I know that referring to judgment brings in many stereotypes that people have about Christians. We have, I regret to say, lived (or down) to many of those stereotypes. I don’t want to do that. My primary motivation here is not God’s judgment, but God’s incredible love and grace in entrusting this great creation to us. I want to live up to that responsibility and show that God’s trust in us is not misplaced. I want to treat God’s Creation well, really well! I see many examples of mistreating the earth all around me, and I want to help change that. I hope that those who disagree with me on the likelihood of global warming can agree at least on this point: We will take care of the piece of God’s Creation given to us.

P.S.: There are many other issues. For example, should one trust scientists (just out for the money), or business (polluted by the bottom line), or government (corrupted by power)? That is worth discussing at length. The streak of distrust in our society that writes off what “experts” say just because they are experts is distressing—and evaporates just about the time one has to go into cataract surgery (as I did this past month). But that really is another discussion.


KGMom said...

Two responses.
First, a personal theological revelation. Some time back--about 20 years ago--when some of the first discussions were occurring about the impact human activity is having on the planet in terms of changing environment, I had a sudden revelation. I had been thinking "God is in control" so whatever happens, God is still in control. And then it hit me--that does NOT mean that God will bail humanity out of its destructive stupidity. In fact, looking at the Biblical record, it is quite clear that humans can do things that result in great destruction. I guess I had been expecting some kind of deus ex machina of God appearing and putting the environment aright. It will not be so; if we humans screw up the environment so much that earth becomes intolerable for habitation, that is what will happen.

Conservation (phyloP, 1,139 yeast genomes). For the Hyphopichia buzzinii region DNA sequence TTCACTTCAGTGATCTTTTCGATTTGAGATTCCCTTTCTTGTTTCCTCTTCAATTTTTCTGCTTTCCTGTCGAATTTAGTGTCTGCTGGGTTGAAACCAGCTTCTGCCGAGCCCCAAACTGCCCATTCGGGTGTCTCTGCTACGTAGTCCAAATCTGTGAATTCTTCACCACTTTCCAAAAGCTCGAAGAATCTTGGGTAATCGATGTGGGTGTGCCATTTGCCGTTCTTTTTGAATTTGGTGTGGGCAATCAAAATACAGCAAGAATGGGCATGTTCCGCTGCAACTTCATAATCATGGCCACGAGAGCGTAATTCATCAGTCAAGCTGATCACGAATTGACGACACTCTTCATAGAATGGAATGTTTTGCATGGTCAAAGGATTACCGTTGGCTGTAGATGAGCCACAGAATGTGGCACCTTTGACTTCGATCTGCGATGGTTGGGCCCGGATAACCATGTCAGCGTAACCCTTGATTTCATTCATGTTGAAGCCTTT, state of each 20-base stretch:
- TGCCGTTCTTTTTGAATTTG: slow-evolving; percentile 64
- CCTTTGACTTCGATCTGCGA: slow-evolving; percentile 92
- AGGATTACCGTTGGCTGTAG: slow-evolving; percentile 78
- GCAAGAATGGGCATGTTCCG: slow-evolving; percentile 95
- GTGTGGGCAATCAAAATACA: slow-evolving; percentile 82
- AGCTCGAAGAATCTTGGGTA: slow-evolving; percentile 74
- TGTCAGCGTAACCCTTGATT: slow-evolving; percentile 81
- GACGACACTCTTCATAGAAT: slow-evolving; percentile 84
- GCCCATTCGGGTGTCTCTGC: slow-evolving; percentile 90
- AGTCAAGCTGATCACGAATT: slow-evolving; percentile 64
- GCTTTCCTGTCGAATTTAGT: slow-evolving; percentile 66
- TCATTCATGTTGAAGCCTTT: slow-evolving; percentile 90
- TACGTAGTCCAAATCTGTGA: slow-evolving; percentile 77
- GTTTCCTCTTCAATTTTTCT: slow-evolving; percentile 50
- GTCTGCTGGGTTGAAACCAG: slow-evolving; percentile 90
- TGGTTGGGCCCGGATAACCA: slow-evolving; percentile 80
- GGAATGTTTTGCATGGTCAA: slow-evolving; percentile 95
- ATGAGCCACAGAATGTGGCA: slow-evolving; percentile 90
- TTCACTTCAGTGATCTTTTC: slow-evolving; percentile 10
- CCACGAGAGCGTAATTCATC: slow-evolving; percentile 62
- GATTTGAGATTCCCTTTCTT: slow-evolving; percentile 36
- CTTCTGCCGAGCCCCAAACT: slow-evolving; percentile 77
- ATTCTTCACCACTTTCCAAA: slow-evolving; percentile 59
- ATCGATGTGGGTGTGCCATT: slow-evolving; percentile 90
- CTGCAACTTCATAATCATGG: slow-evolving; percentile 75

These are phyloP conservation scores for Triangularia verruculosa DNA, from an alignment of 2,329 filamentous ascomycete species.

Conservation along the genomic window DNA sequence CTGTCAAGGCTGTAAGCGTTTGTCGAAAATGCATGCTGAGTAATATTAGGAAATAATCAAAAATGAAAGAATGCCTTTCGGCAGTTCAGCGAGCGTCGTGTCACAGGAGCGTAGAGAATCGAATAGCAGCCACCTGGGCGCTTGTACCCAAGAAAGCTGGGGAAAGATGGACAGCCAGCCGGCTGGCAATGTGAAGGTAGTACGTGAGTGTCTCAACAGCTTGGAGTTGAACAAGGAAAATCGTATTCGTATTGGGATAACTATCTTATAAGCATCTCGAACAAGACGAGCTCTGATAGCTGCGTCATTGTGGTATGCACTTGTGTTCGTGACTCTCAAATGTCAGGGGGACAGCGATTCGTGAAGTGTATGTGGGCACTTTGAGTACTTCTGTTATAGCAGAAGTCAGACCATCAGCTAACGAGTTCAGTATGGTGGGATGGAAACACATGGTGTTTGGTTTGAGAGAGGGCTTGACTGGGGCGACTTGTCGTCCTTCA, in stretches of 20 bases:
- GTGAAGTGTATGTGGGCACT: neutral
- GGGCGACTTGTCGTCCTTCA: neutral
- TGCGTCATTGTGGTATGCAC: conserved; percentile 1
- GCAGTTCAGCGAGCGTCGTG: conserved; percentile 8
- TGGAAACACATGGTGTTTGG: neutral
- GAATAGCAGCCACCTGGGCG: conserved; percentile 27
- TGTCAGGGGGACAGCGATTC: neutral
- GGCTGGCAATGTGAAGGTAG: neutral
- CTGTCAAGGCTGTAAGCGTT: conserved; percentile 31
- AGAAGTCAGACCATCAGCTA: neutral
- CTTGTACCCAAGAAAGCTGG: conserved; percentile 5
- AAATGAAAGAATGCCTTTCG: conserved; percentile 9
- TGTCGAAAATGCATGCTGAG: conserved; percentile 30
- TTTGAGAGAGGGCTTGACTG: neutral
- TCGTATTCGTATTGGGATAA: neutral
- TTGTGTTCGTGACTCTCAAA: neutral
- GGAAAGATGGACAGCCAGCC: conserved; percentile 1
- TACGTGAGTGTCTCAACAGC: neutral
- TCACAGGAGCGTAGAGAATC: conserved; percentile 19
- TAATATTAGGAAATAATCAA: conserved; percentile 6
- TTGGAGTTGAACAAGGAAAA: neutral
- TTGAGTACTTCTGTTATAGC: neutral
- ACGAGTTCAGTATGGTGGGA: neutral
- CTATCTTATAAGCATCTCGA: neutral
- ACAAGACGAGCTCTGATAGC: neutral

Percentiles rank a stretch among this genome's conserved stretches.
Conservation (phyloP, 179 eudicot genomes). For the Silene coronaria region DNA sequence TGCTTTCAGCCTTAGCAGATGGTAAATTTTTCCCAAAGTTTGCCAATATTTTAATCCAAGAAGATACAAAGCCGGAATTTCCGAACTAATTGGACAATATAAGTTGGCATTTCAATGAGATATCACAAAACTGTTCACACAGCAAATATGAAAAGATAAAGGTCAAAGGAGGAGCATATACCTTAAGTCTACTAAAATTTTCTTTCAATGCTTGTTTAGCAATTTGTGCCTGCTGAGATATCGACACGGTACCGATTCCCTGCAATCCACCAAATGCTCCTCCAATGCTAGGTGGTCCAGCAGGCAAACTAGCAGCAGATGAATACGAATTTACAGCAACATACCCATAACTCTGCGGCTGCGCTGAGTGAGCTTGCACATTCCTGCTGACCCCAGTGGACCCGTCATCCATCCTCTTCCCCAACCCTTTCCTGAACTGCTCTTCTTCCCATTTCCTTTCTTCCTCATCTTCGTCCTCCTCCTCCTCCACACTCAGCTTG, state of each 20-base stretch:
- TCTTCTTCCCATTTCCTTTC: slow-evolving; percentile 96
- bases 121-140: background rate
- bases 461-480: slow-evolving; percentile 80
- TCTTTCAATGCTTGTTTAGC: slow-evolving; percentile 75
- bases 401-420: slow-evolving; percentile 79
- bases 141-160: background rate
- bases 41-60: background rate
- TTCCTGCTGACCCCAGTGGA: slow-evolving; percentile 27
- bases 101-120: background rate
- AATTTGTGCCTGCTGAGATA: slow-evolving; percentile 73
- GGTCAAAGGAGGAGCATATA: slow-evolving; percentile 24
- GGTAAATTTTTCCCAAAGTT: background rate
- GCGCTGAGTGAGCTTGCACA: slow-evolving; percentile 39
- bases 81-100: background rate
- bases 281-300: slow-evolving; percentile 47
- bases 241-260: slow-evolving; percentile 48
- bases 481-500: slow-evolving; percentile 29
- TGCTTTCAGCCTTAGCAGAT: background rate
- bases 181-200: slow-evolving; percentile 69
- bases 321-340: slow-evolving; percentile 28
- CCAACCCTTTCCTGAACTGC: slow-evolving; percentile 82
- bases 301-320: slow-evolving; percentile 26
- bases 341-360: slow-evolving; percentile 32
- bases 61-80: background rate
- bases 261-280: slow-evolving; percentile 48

Second, I completely agree that we all need to do what we can to keep our earth--our home--habitable. To that end, some of the things I/we have done. I have recycled for more than 40 years--taking cans, bottles & paper to recycle centers before there was a township program. I have picked up trash in public places, and even chided those who litter. We have switched away from chemical lawn service opting instead for natural treatment (e.g. corn starch to inhibit weeds). We have changed away from coal powered electrical power and now get our electric power from wind.
It's not enough, I am sure, but it is a start.
The church tradition in which we grew up certainly instilled respect for "living more with less."

Climenheise said...

Further on point one: I agree that "God is in control" does not mean "God will bail us out whatever we do". But the idea of the New Heaven and New Earth suggests something beyond this planet--a New Creation which the trustees cannot destroy. We have been accused of being so heavenly-minded that we are no earthly use (focussed on the hereafter rather than the here and now). I suggest we have both the hereafter and the here and now, and should not give up either. C.S. Lewis, "Aim for heaven and earth will be thrown in. Aim for earth and you will receive neither." (I know CSLs not your cup of tea, but ...)

Climenheise said...

Further on #1: "God is in control" is a faith statement. One of its basic implications is that God does not take lightly the way that we act towards Creation. Another is that God calls us to do our part, but not to try to do more than our part. So ideas like adding to the haze in the sky with some kind of gas are non-starters. There we go beyond acting as stewards to trying to be the creator ourselves. Such hubris will more likely lead to disaster than a better future.

On #2: Our society militates against simple living. Committing ourselves to simplicity is a useful and worthwhile step as Christians and as humans.